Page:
Wednesday, April 4, 2012

D is for Dragons, How to Train





The Art of How to Train Your Dragon


Which is one of my favorite film adaptations of a children's book, even though it deviated quite a bit from the original material. It was a great stand alone movie, something I enjoyed just as much as my six year old.











In fact, in the last few years, there have been a number of really outstanding film versions of well known and beloved books. Many of them, like Dragons, are vastly different in their film incarnations, but they all managed to maintain that spark at the heart of the original, such as...


Cloudy With a Chance of Meatballs starring Bill Hader: DVD Cover


 Really different from the book, except for the concept of giant food raining down from the sky, but it's quick and goofy and fun and just go with it. You might actually have a good time.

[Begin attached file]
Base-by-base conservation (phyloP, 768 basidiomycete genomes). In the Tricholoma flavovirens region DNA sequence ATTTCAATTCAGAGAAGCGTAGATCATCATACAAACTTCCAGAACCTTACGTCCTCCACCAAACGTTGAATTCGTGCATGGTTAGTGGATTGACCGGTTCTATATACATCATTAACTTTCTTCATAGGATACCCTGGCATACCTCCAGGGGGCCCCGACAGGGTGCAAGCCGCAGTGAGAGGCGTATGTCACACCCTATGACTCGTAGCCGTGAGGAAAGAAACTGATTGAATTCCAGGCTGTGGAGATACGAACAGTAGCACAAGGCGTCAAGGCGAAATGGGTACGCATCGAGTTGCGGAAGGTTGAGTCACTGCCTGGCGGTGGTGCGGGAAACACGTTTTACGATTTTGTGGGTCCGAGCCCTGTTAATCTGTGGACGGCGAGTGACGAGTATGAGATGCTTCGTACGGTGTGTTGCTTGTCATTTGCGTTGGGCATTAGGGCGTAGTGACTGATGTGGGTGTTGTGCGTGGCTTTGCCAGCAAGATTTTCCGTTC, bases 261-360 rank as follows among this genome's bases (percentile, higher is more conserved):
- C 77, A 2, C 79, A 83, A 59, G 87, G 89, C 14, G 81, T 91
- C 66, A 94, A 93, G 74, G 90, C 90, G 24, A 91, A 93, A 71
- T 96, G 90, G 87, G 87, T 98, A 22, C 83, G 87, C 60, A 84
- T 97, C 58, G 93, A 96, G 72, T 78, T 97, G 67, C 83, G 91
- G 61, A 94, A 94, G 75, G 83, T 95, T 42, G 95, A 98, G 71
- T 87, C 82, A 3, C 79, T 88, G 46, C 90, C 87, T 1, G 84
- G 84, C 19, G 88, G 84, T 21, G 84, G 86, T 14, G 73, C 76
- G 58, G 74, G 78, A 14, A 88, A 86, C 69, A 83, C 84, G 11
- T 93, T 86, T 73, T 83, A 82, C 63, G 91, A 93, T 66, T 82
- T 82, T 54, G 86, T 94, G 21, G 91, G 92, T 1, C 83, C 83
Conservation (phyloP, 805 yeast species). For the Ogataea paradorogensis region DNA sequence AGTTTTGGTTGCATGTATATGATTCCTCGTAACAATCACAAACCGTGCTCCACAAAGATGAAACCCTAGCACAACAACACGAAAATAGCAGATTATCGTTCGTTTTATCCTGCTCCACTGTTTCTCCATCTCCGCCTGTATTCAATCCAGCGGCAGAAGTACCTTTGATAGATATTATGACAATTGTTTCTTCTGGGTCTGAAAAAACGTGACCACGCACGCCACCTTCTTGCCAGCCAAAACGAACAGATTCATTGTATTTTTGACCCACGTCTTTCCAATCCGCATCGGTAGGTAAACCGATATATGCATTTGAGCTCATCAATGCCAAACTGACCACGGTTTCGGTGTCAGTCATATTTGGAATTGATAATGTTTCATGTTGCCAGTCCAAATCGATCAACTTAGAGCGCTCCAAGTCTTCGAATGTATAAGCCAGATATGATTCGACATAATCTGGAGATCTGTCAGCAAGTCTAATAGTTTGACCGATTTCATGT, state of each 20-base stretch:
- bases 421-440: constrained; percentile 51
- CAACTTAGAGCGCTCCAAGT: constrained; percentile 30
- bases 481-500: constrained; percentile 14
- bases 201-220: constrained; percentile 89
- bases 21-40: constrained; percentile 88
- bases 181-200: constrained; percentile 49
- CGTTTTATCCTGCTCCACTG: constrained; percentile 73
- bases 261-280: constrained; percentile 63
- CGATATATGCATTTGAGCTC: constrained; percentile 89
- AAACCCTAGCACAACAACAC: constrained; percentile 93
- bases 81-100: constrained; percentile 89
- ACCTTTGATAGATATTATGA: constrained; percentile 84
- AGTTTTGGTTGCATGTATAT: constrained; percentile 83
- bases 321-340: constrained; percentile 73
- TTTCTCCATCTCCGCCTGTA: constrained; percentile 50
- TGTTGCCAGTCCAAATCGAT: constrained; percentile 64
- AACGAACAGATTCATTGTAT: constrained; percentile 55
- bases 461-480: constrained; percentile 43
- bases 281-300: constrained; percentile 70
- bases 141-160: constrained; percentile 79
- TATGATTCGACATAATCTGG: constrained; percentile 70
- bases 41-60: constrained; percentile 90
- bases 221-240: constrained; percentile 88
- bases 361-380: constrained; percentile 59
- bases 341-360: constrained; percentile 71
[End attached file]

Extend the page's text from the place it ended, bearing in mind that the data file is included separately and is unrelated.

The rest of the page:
Where the Wild Things Are Movie Poster







If you haven't seen this, go find it right now. I've never before sat in a theater with a hundred little kids in absolute silence for 90+ minutes, but there wasn't a tiny eye in the theater that wasn't fixed on this screen from credit to credit. To Mr. Spike Jonze I say, well played, sir. Well played.










 Fantastic Mr. Fox




This film must have been made from my giddy fangirl dreams. Rohl Dahl... check. Stop motion animation... check. Wes Anderson... check, and you'd better not be kidding, because that would just be cruel.
This is just about the perfect kids' movie. And Wes Anderson's artistic direction couldn't fit better with the premise, or the characters.






The Black Stallion Poster




And finally, one of the best of all time. Absolutely pitch perfect, and surprisingly spare and lyrical all at the same time. Strikingly beautiful, thanks to Oscar winning cinematography from Caleb Decshanel (yes, Zooey and Emily's dad) with a wonderful pace set by director Caroll Ballard, and a score by Carmine Coppola (yes, Francis Ford's dad) that is haunting and exquisite. The story is also heroically faithful to Walter Farley's book, with the one exception that they shaved about a decade off the age of main character Alec Ramsey, making him a fifth grader instead of a high school senior.
If you want to start the kids' off right, start them off with this.







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